Characteristics of Opioid-Users Whose Death Was Related to Opioid-Toxicity: A Population-Based Study in Ontario, Canada

Division of Clinical Pharmacology and Toxicology, Department of Pediatrics, Hospital for Sick Children, Toronto, Ontario, Canada.
PLoS ONE (Impact Factor: 3.23). 04/2013; 8(4):e60600. DOI: 10.1371/journal.pone.0060600
Source: PubMed


The impact of the prescription opioid public health crisis has been illustrated by the dramatic increase in opioid-related deaths in North America. We aimed to identify patterns and characteristics amongst opioid-users whose cause of death was related to opioid toxicity.
This was a population-based study of Ontarians between the years 2006 and 2008. All drug-related deaths which occurred during this time frame were reviewed at the Office of the Chief Coroner of Ontario, and opioid-related deaths were identified. Medical, toxicology, pathology, and police reports were comprehensively reviewed. Narratives, semi-quantitative, and quantitative variables were extracted, tabulated, and analyzed.
Out of 2330 drug-related deaths in Ontario, 58% were attributed either in whole or in part, to opioids (n = 1359). Oxycodone was involved in approximately one-third of all opioid-related deaths. At least 7% of the entire cohort used opioids that were prescribed for friends and/or family, 19% inappropriately self-administered opioids (injection, inhalation, chewed patch), 3% were recently released from jail, and 5% had been switched from one opioid to another near the time of death. Accidental deaths were significantly associated with personal history of substance abuse, enrollment in methadone maintenance programs, cirrhosis, hepatitis, and cocaine use. Suicides were significantly associated with mental illness, previous suicide attempts, chronic pain, and a history of cancer. SIGNIFICANCECONCLUSION: These results identify novel, susceptible groups of opioid-users whose cause of death was related to opioids in Ontario and provide the first evidence to assist in quantifying the contribution of opioid misuse and diversion amongst opioid-related mortality in Canada. Multifaceted prevention strategies need to be developed based on subpopulations of opioid users.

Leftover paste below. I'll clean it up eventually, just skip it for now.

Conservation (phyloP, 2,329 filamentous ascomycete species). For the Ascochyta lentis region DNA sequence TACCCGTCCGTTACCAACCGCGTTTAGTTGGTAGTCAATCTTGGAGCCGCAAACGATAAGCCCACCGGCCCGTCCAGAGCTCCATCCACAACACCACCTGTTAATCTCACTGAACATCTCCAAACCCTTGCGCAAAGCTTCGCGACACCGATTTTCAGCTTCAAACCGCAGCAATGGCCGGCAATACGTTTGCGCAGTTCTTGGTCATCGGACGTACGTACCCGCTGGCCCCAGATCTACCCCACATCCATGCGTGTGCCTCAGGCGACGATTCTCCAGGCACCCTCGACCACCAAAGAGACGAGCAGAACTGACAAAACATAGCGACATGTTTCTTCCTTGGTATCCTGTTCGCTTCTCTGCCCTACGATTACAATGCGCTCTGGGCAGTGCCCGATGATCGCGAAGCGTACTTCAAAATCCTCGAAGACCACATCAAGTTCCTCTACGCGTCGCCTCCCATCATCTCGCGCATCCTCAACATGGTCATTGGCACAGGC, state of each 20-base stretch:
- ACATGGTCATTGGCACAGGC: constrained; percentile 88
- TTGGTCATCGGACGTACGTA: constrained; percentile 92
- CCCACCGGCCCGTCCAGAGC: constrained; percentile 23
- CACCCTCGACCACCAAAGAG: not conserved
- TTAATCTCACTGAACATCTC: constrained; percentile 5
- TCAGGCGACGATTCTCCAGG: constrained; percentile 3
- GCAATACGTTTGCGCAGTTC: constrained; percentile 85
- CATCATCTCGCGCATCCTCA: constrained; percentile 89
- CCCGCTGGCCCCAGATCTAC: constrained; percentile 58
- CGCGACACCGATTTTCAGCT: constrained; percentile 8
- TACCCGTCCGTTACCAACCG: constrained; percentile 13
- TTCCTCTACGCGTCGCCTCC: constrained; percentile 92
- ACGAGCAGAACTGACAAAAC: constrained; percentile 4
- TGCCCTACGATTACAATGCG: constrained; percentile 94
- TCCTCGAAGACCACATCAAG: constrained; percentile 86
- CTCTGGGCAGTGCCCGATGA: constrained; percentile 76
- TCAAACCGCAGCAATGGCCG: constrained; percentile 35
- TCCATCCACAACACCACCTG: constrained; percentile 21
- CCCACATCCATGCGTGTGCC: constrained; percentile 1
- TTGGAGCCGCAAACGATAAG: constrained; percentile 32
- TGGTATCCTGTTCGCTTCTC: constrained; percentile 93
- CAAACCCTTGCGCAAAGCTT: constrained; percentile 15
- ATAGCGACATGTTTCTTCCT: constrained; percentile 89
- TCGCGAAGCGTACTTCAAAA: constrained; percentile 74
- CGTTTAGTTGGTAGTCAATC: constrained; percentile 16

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    • "Beginning in 2010, rising POA use and harm levels in Canada began to receive increasing attention from key policy, professional and mass media entities; many of these focused on Oxycontin®, associated with a large proportion of POA-related harm [4,11,19]. For example, the Ontario College of Physicians and Surgeons’ report ‘Avoiding Abuse, Achieving a Balance: Tackling the Opioid Public Health Crisis’ (2010) presented recommendations to reduce POA misuse and diversion; a multi-disciplinary workgroup launched the ‘Canadian Guidelines for Safe and Effective Use of Opioids for Chronic Non-Cancer Pain’ (2010); a high-profile coroners’ inquest into a series of POA-related deaths in Ontario (2011) made recommendations for improved POA controls; and the government of Ontario’s ‘Narcotics Expert Advisory Panel’ (2011) conveyed recommendations towards reduced POA-related misuse and harm [20-23]. "
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